In my previous post, I outlined how a transparent polygon scanner can be used for detecting eye diseases.
Logically, a transparent polygon scanner can also be used in 3D glasses. Reflective polygon scanners are used for creating a screen in a laser TV.
Colors are created in a laser TV by coupling three lasers of different wavelength and optical power in the same bundle.
For 1080p at 100 hertz. you would like something on the order of 100,000 lines per second.
At 30.000 RPM and 8 sides prism you have 4000 lines per second.
This is not enough;
Option 1: Miniaturization
Scale down the size of the prism, this will make it easier to spin it at high speed. The angular momentum drops due to lower mass and radius, which implies lower energies at a fixed RPM. The fastest spinning disk ever made at 600 million RPM is also small.
Option 2: Fiber array
You could use 20 fibers where each fiber has 3 lasers but once you have multiple lasers per color, then you have to get everything very precisely aligned with 6 degrees of freedom. This is a tough problem with just 3 colors. Let alone 20 fibers with 3 laser colors.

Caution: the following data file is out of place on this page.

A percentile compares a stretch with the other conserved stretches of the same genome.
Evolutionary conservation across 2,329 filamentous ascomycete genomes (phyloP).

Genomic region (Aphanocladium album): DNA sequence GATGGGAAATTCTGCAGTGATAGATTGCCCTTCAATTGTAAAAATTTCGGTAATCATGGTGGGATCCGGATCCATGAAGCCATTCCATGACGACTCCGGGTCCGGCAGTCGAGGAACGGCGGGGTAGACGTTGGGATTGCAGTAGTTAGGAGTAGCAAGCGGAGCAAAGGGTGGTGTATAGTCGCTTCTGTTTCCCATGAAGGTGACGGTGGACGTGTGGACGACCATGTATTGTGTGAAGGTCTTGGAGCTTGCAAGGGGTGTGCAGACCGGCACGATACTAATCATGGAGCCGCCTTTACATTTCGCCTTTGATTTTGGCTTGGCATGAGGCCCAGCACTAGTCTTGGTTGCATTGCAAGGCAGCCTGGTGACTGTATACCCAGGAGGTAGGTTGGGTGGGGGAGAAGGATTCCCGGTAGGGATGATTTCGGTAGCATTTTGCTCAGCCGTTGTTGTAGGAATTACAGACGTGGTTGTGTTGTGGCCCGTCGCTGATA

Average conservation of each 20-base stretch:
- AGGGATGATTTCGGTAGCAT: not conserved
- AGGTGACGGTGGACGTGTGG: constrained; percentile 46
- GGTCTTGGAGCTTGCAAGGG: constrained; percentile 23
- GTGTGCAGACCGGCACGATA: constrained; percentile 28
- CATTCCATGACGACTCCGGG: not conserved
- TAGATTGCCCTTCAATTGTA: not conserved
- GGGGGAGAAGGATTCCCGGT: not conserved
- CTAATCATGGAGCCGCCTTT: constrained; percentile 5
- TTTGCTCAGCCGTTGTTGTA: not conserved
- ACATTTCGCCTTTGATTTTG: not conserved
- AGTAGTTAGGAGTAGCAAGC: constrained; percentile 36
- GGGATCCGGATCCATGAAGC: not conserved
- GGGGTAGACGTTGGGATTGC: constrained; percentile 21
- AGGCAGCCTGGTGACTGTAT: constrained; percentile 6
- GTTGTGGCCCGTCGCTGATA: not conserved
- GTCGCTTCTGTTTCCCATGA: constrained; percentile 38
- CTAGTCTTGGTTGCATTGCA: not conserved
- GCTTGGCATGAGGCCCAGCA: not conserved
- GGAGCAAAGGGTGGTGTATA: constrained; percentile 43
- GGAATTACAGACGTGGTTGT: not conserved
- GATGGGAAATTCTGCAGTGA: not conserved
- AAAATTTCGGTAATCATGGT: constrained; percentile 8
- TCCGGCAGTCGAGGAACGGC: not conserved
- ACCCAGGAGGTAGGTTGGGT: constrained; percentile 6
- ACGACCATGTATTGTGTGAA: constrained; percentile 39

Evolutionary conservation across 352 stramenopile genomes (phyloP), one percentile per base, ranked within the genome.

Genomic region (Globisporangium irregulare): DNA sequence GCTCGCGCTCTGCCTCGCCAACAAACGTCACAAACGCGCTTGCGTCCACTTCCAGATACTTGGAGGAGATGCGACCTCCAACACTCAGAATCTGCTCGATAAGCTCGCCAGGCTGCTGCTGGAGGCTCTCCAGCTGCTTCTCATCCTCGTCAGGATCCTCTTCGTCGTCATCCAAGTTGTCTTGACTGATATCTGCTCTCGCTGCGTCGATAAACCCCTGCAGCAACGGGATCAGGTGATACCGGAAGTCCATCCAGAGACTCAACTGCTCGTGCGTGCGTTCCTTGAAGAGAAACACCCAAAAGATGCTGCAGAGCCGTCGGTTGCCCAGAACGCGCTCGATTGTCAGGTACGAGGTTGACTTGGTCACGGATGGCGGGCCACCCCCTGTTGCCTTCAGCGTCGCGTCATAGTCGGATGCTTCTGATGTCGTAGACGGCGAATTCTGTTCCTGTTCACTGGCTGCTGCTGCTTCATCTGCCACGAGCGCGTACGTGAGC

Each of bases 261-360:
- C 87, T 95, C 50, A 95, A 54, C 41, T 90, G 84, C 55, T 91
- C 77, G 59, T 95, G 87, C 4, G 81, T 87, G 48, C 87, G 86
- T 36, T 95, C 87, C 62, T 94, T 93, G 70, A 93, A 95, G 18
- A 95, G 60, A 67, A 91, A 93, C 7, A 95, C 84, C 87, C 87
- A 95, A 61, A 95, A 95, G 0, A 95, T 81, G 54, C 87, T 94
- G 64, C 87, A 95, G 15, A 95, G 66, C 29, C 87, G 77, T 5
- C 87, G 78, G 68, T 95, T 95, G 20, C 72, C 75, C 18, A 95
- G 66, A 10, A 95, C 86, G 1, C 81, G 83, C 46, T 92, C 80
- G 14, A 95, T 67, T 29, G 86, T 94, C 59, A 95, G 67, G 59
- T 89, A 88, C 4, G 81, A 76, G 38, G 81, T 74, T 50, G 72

Option 3: Increase the number of facets
There are prism which have 72 facets and can be spun at 70.000 rpm (see roadrunner).
Option 4: Optical transformation
Project 1920x1080x100 pixels but divide it over 4000 lines where each line has 51840 pixels. This would however require a small spot for a 20 mm long line of something like 385 nm which seems unfeasible
In summary, the problem seems quite hard. A polygon would be needed that can be spun at say 750000 rpm. The second in the other direction can then be created by a second prism.